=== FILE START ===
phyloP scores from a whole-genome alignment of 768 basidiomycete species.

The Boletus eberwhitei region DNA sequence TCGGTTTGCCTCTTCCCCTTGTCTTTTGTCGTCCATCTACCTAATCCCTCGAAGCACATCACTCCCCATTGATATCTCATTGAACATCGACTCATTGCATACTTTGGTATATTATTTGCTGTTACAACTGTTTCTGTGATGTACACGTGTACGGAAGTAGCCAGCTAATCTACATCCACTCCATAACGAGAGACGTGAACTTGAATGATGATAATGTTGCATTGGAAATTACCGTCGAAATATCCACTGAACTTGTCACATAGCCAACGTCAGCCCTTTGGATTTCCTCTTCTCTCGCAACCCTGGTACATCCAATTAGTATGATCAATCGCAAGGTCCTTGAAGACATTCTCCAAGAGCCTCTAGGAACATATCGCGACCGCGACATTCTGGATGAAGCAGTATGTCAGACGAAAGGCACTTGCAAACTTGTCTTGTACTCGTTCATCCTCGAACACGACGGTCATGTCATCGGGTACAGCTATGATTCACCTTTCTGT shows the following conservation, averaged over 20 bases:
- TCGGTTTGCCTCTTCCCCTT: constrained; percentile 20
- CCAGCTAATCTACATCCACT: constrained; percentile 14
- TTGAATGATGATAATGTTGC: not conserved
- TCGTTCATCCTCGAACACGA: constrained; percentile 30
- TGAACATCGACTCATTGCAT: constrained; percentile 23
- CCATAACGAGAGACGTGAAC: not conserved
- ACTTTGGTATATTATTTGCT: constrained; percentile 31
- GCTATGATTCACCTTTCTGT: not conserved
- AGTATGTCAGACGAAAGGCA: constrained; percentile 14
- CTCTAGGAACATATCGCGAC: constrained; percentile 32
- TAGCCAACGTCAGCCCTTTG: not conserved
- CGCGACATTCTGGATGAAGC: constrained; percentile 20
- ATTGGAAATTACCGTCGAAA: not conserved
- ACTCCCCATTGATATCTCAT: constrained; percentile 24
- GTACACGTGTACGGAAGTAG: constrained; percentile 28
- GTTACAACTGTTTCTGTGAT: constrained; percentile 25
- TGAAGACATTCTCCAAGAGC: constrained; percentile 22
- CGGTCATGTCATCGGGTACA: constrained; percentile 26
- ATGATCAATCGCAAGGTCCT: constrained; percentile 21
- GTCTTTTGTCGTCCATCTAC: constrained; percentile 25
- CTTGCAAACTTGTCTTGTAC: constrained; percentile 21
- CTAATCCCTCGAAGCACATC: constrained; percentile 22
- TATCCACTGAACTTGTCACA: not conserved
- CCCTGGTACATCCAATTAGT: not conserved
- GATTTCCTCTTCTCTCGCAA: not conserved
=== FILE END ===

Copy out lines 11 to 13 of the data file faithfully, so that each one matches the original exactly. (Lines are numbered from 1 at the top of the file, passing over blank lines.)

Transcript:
- AGTATGTCAGACGAAAGGCA: constrained; percentile 14
- CTCTAGGAACATATCGCGAC: constrained; percentile 32
- TAGCCAACGTCAGCCCTTTG: not conserved